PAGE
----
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In Two Parts, IGmo., and bound in extra cloth by Bradley.

AUTOBIOGRAPHY OF BENVENUTO CELLINI.

THE COMPLETE AND ANNOTATED EDITION OF ROSCOE.

Notices of the Work.

"Cellini was one of the most extrsordinary men in an extrsordinary age; his life, written by himself, is more amusing than any novel I know."

Horace Walpole.

[Prom the Retrospective Renew.]

"This is, perhaps, the most perfect piece of autobiography that ever was written, whether considered with reference to the candour and veracity of the author, the spirit of the incidents, or the breathing vitality of the narrative. It has also the recommendation of having been written at a very interesting period of literary history, and of recording some curious particulars relative to the private character of the great men of the time. * • We never, in the whole course of our life, read a book of a more engaging description. " * * ,

"Benvenuto Cellini, a man of great genius, and uncommon versatility of talents; caressed alike by kings, popes, and dignitaries of the Church of Rome; esteemed by men of learning; lauded by the most eminent artists of his time; and beloved by all his acquaintance. Admitted into the privacy of the most elevated in rank and station, he never forgot what was due to himself as a man: he was neither servile to kings nor their mistresses; he neither flattered popes nor their favourites; he neither worshipped a cardina1's hat nor the tiara; he was bold for the right, and thought not that St. Peter's chair could sanctify wrong, or hallow injustice—he dared to speak the truth; an audacity fatal to the hopes of the followers of courts, and the aspirers to place.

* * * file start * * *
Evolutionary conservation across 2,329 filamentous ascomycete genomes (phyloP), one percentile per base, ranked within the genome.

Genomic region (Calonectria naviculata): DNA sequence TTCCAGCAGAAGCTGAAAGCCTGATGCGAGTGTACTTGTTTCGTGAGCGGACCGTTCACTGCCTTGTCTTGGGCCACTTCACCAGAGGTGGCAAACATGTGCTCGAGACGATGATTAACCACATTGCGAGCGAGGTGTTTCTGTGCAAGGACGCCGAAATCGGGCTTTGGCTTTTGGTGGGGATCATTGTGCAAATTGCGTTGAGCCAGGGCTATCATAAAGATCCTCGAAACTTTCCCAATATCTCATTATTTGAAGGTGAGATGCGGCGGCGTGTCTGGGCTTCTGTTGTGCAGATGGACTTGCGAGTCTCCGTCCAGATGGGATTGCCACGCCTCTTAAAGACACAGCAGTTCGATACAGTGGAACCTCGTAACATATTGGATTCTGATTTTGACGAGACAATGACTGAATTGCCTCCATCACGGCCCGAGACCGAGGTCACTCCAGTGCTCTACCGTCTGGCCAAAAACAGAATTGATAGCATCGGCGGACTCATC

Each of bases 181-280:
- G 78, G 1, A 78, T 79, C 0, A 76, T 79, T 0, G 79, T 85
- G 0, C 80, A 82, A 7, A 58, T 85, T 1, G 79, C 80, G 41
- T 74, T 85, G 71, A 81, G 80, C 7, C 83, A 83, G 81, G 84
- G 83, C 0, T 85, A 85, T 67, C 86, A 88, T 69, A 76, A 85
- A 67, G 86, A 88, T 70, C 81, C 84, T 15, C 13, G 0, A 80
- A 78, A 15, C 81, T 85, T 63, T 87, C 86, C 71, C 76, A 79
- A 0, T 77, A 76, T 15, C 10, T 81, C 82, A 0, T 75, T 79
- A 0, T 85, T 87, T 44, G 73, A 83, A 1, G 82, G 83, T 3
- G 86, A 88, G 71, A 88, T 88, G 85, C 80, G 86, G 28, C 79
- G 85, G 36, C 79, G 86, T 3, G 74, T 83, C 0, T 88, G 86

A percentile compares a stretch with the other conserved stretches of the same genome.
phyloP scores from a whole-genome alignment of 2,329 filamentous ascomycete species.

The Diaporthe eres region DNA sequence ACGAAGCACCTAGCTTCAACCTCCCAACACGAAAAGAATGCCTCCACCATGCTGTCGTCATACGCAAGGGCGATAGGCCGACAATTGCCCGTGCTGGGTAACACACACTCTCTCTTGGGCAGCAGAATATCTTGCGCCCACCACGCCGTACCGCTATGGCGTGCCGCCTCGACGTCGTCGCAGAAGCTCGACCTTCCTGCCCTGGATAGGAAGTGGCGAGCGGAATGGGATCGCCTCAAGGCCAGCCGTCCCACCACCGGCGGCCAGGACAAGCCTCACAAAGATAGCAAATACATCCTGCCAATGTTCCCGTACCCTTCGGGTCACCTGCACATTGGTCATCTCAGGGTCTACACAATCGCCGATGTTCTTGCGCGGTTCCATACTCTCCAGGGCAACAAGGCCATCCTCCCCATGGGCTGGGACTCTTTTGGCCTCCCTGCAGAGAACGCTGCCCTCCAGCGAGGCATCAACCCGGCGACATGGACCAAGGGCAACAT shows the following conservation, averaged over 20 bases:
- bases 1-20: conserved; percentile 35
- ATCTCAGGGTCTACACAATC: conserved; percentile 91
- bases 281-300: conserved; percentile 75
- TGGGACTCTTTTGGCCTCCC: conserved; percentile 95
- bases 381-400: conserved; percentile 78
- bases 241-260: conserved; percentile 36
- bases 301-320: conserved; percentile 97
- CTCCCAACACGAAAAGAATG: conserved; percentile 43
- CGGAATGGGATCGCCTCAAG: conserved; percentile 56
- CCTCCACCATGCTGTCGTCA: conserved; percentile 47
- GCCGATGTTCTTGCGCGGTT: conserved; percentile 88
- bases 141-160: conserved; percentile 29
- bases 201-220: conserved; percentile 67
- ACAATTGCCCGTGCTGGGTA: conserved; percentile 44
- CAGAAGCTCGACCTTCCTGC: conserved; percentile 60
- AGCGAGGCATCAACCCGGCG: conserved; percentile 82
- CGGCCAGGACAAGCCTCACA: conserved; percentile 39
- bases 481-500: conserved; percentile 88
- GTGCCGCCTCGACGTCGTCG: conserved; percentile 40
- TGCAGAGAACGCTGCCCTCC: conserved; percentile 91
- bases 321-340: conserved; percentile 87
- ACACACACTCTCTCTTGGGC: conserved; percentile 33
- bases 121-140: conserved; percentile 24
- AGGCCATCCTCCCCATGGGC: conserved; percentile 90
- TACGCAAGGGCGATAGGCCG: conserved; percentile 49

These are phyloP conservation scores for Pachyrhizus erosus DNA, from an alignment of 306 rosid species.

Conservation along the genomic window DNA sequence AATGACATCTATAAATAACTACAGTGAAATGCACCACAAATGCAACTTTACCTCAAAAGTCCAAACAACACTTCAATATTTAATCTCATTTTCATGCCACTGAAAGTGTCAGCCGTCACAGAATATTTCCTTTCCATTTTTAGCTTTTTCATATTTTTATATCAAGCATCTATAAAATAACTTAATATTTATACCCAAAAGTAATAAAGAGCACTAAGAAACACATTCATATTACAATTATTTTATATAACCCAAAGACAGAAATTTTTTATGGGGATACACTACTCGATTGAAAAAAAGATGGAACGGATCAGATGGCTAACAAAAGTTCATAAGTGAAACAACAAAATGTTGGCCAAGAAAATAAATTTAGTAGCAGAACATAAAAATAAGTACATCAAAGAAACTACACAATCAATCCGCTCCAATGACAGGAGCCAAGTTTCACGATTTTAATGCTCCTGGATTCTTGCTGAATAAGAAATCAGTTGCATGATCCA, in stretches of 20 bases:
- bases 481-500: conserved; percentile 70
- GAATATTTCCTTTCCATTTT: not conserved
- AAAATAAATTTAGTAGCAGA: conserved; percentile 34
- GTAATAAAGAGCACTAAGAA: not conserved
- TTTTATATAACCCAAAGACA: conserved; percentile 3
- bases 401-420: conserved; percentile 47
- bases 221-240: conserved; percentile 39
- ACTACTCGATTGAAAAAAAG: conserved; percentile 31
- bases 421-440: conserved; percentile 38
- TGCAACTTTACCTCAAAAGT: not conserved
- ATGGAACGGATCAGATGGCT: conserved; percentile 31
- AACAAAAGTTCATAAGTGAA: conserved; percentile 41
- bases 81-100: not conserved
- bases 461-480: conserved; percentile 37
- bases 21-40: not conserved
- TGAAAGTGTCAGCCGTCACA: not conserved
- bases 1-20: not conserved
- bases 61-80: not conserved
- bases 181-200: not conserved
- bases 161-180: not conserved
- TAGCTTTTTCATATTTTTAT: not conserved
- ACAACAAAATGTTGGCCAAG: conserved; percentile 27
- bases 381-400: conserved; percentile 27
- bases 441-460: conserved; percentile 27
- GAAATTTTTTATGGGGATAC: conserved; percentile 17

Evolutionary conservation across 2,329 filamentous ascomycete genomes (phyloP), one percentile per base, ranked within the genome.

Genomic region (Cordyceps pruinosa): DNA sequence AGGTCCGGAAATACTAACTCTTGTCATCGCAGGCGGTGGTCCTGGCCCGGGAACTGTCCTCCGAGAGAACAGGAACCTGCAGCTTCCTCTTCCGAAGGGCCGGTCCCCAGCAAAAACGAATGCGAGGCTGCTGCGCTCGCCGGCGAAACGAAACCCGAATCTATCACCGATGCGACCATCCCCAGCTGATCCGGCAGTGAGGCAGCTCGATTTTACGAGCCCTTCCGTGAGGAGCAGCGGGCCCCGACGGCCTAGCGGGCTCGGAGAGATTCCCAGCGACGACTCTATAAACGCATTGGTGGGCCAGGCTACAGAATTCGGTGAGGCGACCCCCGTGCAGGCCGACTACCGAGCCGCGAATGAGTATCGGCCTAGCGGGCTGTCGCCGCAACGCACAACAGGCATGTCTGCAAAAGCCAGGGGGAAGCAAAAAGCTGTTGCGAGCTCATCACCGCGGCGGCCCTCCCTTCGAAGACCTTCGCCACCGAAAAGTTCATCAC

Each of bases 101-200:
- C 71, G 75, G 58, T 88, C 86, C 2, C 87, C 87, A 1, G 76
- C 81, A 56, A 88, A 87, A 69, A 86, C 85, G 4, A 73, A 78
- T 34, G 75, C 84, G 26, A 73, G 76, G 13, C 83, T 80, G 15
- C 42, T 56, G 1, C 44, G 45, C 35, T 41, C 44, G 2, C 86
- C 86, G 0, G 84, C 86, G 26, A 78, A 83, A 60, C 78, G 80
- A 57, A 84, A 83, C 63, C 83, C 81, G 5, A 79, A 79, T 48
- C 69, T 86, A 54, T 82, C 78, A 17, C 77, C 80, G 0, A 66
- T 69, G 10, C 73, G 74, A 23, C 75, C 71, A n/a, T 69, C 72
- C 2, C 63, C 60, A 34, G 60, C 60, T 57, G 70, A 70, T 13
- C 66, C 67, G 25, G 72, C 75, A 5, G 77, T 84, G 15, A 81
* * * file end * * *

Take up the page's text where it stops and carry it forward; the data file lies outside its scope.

"Quick, bold, ardent and enterprising, he was eminently gifted by nature with those talents which are essential to achieve excellence; and although confmed for a great portion of his life to the humble walk of the goldsmith's business, it is evident, from his extrsordinary success in bronze-casting and in sculpture, that he was equally calculated to excel in the higher departments of art. Of this, his statue of Persens and the piece of sculpture which he executed, after his vision, of a Christ upon the cross, described by Vasari as an exquisite and wonderful performance, afford sufficient proofs. His merits as an artist, indeed, are allowed by those who were best able to appreciate them—by his friends Michael Angelo and Julio Romano. Uniting the different branches of the fine arts,—at the same time a musician, a poet, and a soldier,—he seems to have been exceeded by few in the capability of his intellect, and in its various and successful application."

FROM THE

ITALIAN POETS:

BEING A SUMMARY IN PROSE

OF THE

POEMS OF DANTE, PULCI, BOIARDO, ARIOSTO AND TASSO;

WITH COMMENTS THROUGHOUT,
OCCASIONAL PASSAGES VERSIFIED,

AND

CRITICAL NOTICES OF THE LIVES AND GENIUS OF THE AUTHORS.
BY LEIGH HUNT.

15 THREE PARTS.
PART I.

NEW YORK:
WILEY AND PUTNAM, 161 BROADWAY.

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